JUNETEENTH is a national celebration of the ending of slavery in the US.
It is close to becoming a federal holiday after the Senate voted to establish the day off in a unanimous vote on Tuesday, June 15, 2021.
Do you get paid on Juneteenth?
The June 19 celebration also known as Emancipation Day and Freedom Day commemorates the Emancipation Proclamation.
Although it is observed across the US by all but four states: Hawaii, North Dakota, and South Dakota, is not recognised as a paid holiday.
The bill which is likely to pass the House would make Juneteenth the 12th federal holiday.
What states recognize Juneteenth as a paid holiday?
Currently, a handful of states recognize Juneteenth as a paid day of leave for state employees.
Texas, New York, Virginia and Washington are the four states where state employees get paid on the Juneteenth.
Additionally, some companies have adopted Juneteenth as a paid day off for employees, while others have officially marked the day in other ways, such as moments of silence.
What is Juneteenth and what's the meaning behind it?
Juneteenth is a holiday celebrated on June 19 that marks the end of slavery in the US.
The day commemorates June 19, 1865, when slaves in Texas learned of the executive order marking the last day of slavery in the United States.
That day all African-Americans were freed from slavery after Union General Gordon Granger rode to Galveston, Texas, and told the slaves of their emancipation.
Granger read to the crowd: "In accordance with a proclamation from the Executive of the United States, all slaves are free."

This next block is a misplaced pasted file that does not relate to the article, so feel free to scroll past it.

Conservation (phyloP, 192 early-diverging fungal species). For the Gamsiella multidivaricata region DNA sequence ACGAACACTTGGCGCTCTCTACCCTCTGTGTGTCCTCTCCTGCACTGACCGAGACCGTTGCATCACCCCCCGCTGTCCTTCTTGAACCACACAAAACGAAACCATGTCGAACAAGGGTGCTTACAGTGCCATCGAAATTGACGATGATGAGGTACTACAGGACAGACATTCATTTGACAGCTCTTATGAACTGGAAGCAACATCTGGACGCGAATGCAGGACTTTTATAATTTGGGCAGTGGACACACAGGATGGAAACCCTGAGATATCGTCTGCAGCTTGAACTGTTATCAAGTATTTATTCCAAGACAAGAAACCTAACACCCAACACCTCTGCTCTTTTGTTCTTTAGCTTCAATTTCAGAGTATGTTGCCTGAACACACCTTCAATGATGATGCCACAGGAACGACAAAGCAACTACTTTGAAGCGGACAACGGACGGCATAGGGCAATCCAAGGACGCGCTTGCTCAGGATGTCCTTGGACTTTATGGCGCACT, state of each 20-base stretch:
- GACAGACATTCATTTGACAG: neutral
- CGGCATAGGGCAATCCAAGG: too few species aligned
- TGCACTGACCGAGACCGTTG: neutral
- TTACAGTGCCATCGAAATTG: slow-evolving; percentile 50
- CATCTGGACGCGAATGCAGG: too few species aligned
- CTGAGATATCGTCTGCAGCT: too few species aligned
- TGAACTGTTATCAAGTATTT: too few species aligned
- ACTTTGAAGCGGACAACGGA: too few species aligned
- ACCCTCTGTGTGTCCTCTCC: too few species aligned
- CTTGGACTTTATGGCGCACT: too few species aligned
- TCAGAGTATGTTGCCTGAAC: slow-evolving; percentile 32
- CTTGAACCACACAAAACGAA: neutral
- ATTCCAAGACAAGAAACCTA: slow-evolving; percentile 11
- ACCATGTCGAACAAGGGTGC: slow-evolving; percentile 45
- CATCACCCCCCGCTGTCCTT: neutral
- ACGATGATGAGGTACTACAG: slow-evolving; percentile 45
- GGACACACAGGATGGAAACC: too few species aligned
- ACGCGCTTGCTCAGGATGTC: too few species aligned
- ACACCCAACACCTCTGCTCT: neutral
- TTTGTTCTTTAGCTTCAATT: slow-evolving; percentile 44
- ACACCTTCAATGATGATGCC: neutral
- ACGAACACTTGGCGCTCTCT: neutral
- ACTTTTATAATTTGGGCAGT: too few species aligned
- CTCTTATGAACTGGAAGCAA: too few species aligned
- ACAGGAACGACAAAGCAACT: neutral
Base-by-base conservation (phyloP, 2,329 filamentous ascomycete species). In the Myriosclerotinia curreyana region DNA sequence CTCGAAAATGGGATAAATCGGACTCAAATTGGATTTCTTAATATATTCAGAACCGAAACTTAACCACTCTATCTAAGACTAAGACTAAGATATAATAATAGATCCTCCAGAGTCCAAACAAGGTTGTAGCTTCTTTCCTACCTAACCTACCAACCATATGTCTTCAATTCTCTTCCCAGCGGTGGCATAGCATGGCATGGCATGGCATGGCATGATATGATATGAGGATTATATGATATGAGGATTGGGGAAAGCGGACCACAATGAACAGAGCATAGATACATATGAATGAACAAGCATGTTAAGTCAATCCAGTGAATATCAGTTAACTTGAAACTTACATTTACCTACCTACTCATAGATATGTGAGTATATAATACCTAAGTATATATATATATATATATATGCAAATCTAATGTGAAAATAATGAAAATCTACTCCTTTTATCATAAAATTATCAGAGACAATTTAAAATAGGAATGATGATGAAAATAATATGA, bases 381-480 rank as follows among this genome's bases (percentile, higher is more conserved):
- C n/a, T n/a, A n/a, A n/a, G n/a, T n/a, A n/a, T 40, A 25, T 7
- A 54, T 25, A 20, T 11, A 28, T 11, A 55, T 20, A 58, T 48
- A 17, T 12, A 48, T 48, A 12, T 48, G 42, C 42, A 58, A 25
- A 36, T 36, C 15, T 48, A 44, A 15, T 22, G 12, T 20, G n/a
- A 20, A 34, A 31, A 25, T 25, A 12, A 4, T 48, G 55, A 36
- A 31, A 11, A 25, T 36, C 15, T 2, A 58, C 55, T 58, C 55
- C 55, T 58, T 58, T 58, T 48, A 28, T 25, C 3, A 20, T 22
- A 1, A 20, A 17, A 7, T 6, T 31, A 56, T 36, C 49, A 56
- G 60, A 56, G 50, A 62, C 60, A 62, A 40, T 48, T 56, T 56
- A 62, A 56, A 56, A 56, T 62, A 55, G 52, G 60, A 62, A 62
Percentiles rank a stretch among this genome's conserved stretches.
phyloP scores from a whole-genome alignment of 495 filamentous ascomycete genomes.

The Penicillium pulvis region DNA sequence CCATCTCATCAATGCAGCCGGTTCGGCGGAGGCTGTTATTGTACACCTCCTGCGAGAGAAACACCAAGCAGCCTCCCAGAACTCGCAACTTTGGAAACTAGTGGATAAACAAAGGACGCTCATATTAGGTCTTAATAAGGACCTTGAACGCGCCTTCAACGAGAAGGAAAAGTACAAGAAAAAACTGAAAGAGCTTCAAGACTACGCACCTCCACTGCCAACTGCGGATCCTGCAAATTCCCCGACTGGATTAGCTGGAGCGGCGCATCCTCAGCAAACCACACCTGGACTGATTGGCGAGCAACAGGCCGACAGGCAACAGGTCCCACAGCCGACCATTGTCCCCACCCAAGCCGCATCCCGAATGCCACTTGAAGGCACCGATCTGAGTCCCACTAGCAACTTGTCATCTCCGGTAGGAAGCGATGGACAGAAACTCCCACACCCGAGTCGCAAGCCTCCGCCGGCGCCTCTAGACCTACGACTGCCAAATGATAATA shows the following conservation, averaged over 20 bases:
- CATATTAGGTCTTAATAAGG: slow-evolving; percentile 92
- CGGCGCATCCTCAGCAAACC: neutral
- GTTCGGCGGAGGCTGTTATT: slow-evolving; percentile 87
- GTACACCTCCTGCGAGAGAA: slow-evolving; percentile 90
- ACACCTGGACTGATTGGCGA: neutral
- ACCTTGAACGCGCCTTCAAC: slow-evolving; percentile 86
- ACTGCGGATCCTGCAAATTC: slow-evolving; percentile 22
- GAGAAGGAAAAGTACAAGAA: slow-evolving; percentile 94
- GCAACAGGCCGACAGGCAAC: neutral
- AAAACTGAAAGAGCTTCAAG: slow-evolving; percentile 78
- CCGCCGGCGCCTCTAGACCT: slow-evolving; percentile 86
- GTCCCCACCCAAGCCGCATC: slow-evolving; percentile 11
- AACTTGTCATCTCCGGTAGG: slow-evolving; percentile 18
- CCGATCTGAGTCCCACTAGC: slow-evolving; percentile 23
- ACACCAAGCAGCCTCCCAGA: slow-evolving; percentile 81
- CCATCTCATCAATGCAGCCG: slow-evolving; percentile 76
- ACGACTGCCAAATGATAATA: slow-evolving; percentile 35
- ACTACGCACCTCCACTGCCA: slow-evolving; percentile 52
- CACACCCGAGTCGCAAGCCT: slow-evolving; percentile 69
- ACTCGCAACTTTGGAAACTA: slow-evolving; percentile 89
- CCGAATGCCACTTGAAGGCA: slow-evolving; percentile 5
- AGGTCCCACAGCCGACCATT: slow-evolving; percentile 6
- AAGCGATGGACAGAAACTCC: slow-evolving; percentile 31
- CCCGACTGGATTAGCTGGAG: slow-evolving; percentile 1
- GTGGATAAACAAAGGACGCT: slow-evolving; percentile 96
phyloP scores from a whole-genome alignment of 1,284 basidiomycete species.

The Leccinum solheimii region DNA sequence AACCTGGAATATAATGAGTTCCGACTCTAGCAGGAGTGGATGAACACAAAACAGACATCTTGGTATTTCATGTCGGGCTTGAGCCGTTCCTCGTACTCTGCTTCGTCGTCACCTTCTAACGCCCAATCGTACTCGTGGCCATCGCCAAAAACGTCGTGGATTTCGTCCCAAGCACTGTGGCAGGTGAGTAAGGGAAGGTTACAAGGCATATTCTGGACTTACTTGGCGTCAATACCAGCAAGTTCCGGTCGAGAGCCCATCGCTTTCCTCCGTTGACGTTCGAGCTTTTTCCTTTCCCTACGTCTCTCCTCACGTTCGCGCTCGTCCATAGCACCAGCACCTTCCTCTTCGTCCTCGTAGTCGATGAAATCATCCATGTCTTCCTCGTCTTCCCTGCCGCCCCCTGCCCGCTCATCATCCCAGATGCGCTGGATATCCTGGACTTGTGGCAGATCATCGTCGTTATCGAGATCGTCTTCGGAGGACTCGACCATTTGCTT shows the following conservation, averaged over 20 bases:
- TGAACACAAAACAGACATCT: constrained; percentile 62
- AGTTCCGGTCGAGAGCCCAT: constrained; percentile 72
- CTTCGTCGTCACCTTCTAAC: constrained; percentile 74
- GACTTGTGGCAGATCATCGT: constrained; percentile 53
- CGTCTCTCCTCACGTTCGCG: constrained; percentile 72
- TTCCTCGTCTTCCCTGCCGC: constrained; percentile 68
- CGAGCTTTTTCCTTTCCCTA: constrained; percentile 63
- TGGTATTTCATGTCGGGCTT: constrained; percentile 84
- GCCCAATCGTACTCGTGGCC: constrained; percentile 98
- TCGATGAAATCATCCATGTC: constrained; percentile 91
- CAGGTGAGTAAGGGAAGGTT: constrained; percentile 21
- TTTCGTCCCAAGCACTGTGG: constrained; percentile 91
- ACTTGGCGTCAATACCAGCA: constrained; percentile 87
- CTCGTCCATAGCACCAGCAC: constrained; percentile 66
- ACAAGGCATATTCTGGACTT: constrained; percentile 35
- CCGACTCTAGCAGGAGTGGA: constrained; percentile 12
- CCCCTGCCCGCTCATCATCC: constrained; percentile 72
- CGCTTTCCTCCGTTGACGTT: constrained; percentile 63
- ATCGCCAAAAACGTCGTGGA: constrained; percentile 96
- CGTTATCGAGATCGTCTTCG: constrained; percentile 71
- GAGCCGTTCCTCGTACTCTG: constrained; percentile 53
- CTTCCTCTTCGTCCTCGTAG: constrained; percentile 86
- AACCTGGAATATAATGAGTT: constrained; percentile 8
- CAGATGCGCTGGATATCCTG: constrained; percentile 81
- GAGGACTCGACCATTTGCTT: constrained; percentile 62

Texas was the first state to make Juneteenth an official paid holiday for state employees.
It is considered the "Black Independence day", is celebrated like the Fourth of July with gatherings, picnics, and parties with family and friends.
The National Juneteenth Observance Foundation, an association based in Mississippi, has worked for years to get Juneteenth officiated as a national holiday.
After the death of George Floyd, which sparked racial injustice protests across the country, Jack Dorsey. Twitter's CEO announced that his companies would honor the day as a company holiday.
Dorsey tweeted at the time: "Both Twitter and Square are making #Juneteenth (June 19th) a company holiday in the US, forevermore. A day for celebration, education, and connection."
"Countries and regions around the world have their own days to celebrate emancipation, and we will do the work to make those dates company holidays everywhere we are present."
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